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Jihadists pose no threat to our freedom of speech

I would have thought, with 9/11 more than a dozen years gone, and the word “beheading” enjoying a renaissance that would please Robespierre, that everyone recognizes the reality regarding certain radical Muslims.

They don’t have much of a sense of humor, for one thing.

Specifically, they tend to get their hackles up when Muhammad gets the caricature treatment from a cartoonist.


Letters to the Editor for May 15, 2015

No reason for commissioner positions to be political

I have yet to see any argument that convinces me the three local commission positions should be political. So why do we need a partisan election?

I’m voting yes on 1-63!

John Rohner

Baker City

Voters avoid nonpartisan elections: No on I-63

Time is getting short to mark and return your ballots in time to have your vote counted. The nonpartisan I-63 that the Democrats put together is another attempt by them to try to control by confusion. The Oregon counties that have tried nonpartisan voting are changing back because of lacking voter interest.

Case in point was their experiment in nonpartisan politics in Los Angeles. Last week there was another in a long series of Democratic nonpartisan catastrophes. The nonpartisan voting in Los Angeles dropped down to only 15 percent of registered voters who cast their ballots to fill municipal offices. When the two parties put forth candidates who compete for a municipal office such as in this last Commissioner’s race you want and get an informed choice. If there is anything good or bad about the candidate that would make you vote either for them or against them you will know it by election time.

Don’t be fooled by all of the hype that the Democrats are putting out on this nonpartisan I-63, it is failing from the simple fact that people lose interest and don’t vote, Los Angeles and other Oregon counties are a case in point. Let’s keep our two-party system and vote this I-63 down, stand with me and vote no.

Chuck Chase

Baker City

No on I-63, keep candidates’ core beliefs part of process

Many want to be elected into office, but what do we really know about them?

What are their core beliefs?

If they belong to a party at least we understand to a certain amount of degree what they stand for.

We have seen what has happened not only in our county, state and now even in our home base, Baker City, the consequence when liberal beliefs are in place vs. conservative principles.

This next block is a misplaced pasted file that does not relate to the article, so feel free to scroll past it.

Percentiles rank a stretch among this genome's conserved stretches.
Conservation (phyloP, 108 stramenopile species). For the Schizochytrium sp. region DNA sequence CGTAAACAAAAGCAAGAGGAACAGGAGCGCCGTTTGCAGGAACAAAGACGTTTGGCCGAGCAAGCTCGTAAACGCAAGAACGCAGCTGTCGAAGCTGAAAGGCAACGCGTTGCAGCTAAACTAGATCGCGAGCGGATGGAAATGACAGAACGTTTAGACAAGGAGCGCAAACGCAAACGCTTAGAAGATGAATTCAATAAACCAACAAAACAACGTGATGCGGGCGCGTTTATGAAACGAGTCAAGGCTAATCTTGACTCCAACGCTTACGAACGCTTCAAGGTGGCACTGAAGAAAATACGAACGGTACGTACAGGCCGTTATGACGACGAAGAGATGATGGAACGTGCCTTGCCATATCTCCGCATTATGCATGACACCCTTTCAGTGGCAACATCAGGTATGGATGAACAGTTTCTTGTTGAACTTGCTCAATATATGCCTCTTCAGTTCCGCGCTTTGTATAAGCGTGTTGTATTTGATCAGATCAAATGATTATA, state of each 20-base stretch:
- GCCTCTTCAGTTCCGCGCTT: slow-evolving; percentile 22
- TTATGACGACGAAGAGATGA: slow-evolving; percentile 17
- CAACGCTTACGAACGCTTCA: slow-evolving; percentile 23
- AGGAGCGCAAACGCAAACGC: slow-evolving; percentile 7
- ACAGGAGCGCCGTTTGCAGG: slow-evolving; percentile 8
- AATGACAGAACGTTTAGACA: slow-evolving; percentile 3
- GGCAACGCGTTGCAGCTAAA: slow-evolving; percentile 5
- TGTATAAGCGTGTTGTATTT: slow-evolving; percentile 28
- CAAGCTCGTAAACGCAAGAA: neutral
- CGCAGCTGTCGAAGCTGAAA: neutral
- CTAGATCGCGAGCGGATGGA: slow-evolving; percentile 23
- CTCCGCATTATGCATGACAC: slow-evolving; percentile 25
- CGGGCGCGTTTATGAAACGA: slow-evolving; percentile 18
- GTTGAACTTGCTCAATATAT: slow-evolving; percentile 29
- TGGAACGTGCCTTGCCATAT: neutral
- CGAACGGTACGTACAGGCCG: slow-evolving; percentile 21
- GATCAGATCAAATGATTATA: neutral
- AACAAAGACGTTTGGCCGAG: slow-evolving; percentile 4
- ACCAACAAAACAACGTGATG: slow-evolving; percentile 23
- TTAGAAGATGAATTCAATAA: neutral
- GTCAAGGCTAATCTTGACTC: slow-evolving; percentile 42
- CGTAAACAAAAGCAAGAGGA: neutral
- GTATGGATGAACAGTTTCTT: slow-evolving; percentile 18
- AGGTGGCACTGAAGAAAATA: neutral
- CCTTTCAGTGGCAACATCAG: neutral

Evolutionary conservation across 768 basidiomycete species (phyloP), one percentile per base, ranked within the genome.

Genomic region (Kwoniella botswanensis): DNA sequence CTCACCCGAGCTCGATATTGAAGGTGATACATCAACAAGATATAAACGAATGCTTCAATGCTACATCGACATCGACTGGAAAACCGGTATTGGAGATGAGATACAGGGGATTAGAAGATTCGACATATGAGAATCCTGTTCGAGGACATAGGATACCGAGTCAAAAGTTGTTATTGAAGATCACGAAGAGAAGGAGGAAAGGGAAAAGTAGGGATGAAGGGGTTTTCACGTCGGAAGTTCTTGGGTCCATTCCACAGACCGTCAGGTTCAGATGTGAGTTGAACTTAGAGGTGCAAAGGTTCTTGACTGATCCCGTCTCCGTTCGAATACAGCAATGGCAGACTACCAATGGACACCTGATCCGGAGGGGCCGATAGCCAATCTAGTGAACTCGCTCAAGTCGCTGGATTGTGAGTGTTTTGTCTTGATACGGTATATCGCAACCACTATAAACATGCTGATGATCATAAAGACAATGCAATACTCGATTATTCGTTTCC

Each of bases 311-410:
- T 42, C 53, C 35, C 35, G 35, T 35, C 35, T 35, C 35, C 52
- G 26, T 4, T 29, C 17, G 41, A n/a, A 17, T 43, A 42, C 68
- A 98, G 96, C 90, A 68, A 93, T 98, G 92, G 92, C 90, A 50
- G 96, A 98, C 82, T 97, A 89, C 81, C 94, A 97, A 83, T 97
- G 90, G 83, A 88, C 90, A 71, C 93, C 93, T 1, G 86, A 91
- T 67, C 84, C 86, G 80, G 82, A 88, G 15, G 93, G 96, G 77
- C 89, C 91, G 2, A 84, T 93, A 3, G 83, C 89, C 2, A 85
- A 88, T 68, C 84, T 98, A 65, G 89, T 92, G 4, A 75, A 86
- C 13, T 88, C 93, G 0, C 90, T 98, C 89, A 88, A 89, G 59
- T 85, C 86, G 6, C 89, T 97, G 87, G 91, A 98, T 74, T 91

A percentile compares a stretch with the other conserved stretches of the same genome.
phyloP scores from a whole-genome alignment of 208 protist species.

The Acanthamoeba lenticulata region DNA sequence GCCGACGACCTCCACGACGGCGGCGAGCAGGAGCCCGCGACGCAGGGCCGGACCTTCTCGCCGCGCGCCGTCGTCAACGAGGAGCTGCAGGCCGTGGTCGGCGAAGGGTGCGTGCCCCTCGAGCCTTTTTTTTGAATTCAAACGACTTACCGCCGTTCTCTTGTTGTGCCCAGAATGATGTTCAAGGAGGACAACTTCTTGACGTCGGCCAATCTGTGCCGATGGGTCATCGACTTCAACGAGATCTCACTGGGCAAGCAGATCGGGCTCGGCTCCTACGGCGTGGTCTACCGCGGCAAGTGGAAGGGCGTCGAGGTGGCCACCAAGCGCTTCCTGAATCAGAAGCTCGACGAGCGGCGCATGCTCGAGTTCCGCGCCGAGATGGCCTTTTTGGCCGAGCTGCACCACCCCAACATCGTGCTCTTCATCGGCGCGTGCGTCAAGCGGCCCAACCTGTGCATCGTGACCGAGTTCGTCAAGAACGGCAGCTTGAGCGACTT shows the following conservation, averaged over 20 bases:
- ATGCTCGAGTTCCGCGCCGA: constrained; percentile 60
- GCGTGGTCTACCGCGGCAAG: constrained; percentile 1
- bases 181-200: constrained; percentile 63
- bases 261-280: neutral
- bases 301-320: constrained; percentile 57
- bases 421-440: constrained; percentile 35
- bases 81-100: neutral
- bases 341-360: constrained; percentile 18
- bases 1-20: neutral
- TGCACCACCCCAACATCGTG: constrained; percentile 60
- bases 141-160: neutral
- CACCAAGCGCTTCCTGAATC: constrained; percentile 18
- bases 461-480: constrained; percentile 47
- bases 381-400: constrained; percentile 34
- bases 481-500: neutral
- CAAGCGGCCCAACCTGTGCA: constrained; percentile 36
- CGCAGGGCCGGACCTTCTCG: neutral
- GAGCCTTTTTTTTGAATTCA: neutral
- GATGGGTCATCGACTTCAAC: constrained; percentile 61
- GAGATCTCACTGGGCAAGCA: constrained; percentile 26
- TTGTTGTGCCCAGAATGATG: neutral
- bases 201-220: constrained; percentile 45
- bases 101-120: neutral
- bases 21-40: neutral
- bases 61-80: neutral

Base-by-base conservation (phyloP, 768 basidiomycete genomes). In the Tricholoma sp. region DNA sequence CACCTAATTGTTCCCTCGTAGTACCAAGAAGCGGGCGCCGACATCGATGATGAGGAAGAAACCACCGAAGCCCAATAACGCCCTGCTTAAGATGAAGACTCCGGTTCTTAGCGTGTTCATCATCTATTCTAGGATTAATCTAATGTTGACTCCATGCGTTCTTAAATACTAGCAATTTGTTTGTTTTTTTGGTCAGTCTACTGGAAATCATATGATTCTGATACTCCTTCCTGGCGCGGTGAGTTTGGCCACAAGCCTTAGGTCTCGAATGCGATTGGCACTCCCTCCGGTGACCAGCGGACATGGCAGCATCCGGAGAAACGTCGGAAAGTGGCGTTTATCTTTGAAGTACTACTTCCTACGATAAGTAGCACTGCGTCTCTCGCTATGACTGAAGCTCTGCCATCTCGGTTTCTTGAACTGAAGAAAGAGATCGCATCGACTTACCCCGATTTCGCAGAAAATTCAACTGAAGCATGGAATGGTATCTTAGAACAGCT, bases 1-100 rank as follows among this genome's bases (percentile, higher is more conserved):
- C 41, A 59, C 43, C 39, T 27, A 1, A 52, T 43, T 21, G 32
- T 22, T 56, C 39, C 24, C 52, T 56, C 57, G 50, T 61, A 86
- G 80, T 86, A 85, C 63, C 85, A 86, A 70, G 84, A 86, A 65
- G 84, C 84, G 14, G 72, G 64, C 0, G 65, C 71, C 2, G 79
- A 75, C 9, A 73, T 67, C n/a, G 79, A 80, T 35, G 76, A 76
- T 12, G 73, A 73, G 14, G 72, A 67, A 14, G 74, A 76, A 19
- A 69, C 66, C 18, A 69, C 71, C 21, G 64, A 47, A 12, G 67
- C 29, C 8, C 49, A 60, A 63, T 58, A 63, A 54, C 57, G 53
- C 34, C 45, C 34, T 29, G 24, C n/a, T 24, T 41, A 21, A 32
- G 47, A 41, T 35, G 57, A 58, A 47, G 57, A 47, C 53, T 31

We already have in place the ability for all individuals to vote if they want to vote in the general election, including those non-affiliated with any party. So why take away the ability to understand what they stand for and where they will lead us?

Take the time, check out what happened in other counties that implemented this.

Alaska voted yes to this and it was a disaster for them.

Maintain local control and keep core beliefs of candidates’ part of the selection process

Do not fix something that is not broken.

Vote no on Measure 1-63.

Ramona Creighton

Baker City


Good idea, bad result?

Ideally, people with developmental disabilities can get a job that they enjoy in the private sector.

But not every situation is ideal.


Letters to the Editor for May 13, 2015

Nonpartisan candidates will have to explain their beliefs

We, as registered Republicans, were insulted by the propaganda the Baker County Republicans sent out urging us to vote no on 1-63. It infers that “affiliations will be cloaked.” News flash — They are now.  Politicians don’t always vote the party lines.


Watering wisely

When it comes to procuring a reliable water supply for residents, few cities in Eastern Oregon are more beneficially located than Baker City.

The Elkhorn Mountains, a 9,100-foot range that wrings copious amounts of rain and snow from Pacific storms, looms less than a dozen miles to the west.


Letters to the Editor for May 11, 2015

The U.S. needs a free trade agreement

Aside from being a Baker City Councilor, I also own and operate the Always Welcome Inn, a motel here in Baker City. “Always Welcome” is the approach the United States needs to have to future free trade agreements. Free trade agreements allow for American businesses to compete on a level playing field with foreign competition. This results in an increase of exports and an increase in good paying American jobs.


Biodiesel solution

We have no objection to making diesel from materials that, unlike petroleum, are renewable.

We can even go along for a certain distance with Oregon’s attempt, through a law, to encourage the production of biodiesel.


What a gas: Eastern Oregon gaining ground in Salem?

We Eastern Oregonians understand that when it comes to flexing our electoral muscles in statewide contests, even the 98-pound weaklings tweak our noses (and biceps) with impunity.

It’s not so much that we tilt at windmills.

It’s that voters in the Willamette Valley, should the matter ever make it to the ballot, will decide where to build the things.


Self-serve gas bill a good idea

Along with an abhorrence for a sales tax and an affinity for public beaches, Oregon’s list of prominent legal peccadilloes includes a ban on people pumping their own gas.

Although there’s no real logic behind the latter — 48 of the 49 other states afford drivers the privilege of topping off their tanks — we accept, after 64 years, that it’s likely to continue in Oregon.


Letters to the Editor for May 6, 2015

Give all voters a voice: Yes on Measure 1-63

I support Measure 1-63.

Since 1870, Baker County has had 22 county judges / chairs. 12 have been Democrats, nine have been Republicans, and one a member of the Union Party.


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